The overall cost? A few fills of petrol or diesel- no more. However, I am always interested in what someone else does. It keeps the grey matter active- which is crucial to survival.

More power to your elbow- or whatever that means

Is it worth fitting a couple of sheets of steel down the inner sides of the column to smoothly guide the weight? I'm thinking of something like 18SWG and stainless, just to avoid any issues with corrosion over the years. They could be attached with screws from the outside of the column above and below the extent of the weight's travel.

The workshop in the development labs where I worked had a Herbert Junior, that I'd borrowed the use of a number of times for 'foreigners'. I learned that they were getting a new second hand grinder from the factory and asked If I could purchase the Herbert. I was told to ask the site manager and duly sent him a note asking to purchase the 'grinder that was being removed from the Labs'. He phoned me up and suggested £75 and I said I was happy with the price.

A couple of months later an invoice arrived in the post to my home address. "Jones & Shipman 1400 grinder. £75 + VAT" It turns out that the Labs had got a J&S grinder from the factory that they sent back because the hydraulic oil pump motor needed replacing!

Since I was planning my permanent workshop at the time, it got modified to fit the J&S grinder.:)

Surface grinders are wonderful things to have if you've got the room for them.
I have a machine that looks just like yours. My down feed is graduated to .001" so one of the first things I did figure out a vernier scale and print it on one of my printers. Just taped it to the machine but now I can dial in .0001".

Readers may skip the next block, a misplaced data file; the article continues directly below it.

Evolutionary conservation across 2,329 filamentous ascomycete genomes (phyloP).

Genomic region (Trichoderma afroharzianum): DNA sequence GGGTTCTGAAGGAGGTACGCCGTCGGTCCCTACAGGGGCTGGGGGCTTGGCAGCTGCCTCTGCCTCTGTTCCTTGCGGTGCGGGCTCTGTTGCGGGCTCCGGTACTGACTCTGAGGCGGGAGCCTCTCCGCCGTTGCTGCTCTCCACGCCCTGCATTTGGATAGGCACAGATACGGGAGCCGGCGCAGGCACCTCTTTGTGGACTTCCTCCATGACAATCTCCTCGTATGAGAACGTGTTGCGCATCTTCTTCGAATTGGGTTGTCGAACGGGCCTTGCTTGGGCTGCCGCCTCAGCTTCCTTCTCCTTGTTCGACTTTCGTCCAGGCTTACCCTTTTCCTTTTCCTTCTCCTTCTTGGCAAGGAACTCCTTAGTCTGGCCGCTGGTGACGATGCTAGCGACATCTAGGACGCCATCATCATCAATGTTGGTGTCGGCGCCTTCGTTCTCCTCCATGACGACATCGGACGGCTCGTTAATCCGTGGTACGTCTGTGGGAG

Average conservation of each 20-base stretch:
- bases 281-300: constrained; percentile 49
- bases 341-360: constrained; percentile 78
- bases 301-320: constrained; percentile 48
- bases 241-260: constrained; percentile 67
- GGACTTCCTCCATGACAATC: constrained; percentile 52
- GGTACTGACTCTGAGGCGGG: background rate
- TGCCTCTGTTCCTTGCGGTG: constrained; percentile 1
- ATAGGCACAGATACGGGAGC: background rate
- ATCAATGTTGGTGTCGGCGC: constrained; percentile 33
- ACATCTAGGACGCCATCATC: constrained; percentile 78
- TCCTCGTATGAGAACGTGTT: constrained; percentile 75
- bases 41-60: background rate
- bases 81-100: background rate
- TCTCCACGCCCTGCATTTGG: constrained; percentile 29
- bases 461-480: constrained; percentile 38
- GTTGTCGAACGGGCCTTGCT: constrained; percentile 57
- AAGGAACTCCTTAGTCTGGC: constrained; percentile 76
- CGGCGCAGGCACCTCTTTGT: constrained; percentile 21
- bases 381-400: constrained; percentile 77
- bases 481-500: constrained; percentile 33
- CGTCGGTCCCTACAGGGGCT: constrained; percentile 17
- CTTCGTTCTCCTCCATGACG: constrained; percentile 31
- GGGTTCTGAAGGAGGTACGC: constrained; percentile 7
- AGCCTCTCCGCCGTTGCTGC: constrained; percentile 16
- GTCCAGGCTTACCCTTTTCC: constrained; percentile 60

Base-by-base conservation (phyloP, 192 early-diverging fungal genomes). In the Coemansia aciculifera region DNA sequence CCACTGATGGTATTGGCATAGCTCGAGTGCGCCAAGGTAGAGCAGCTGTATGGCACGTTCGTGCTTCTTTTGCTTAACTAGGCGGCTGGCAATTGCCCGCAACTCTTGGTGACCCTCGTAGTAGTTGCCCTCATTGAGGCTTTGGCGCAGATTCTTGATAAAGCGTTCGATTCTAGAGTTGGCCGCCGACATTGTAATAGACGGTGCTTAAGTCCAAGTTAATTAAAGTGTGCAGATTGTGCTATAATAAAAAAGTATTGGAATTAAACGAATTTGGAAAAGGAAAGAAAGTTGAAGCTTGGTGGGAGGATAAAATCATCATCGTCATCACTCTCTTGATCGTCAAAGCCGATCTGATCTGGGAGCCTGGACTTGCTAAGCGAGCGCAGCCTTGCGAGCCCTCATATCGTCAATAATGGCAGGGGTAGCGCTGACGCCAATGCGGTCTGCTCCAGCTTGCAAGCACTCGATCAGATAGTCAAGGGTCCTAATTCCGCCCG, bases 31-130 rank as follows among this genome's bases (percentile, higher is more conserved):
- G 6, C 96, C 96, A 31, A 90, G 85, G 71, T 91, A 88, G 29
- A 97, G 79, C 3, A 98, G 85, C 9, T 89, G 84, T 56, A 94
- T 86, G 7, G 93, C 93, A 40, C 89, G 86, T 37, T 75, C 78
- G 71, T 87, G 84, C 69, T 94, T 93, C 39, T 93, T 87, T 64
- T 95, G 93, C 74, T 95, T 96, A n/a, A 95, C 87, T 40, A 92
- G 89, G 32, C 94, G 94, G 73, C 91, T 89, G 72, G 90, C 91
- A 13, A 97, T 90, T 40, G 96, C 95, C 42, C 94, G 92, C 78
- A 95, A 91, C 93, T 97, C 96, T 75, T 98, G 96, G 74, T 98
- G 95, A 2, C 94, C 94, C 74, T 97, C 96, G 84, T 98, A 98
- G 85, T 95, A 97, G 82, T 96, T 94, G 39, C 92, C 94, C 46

You are certainly correct Mark, a surface grinder, from the view of the average model engineer looks a very extravagant bit of kit, but a basic one, maybe a couple of hundred pounds, can become a necessity at times, especially if doing a few outside jobs. With a few speciality diamond 1/16" cutting wheels (bought very cheaply off ebay) allows me to cut up and shape rock hard pieces of hardened steel without having to have it softened first, so if ever you get the chance of a cheapo one, take it, they can pay for themselves in no time.

With regards to the 'rubbing'.
I have already rotated the weight on the end of the cable and it looks like I will get about 3/8" clearance at the nearest point, so I think that should solve half of the equation, just need the pulley making to prevent it wandering side to side.


It seems that some of these machines are made without the balance weight down the main column, is yours one of those?

A couple of years ago, I bought a dedicated DRO for the Herbert grinder, but never got around to fitting it as the height wheel had a very good and solid scale on it, and a couple of 10ths could easily be achieved, so I saved it until this one was purchased, just needed to get an 8" scale for it instead of the 6" one I already had. The dedicated DRO easily reads to 0.0002" (but if I wanted any more accuracy, I could just buy a 0.001mm resolution one instead as the display head can use it) and it also has built in vibration dampening for a rock solid display, but for rough manual stuff, I have noticed that there is a fair amount of backlash in the handles, so they will be one of the next bits to look at, in fact, the scale in the Y axis moves by itself as you turn the handle because it has very little spring pressure holding it, I hope it will only be a spring bending exercise to cure it.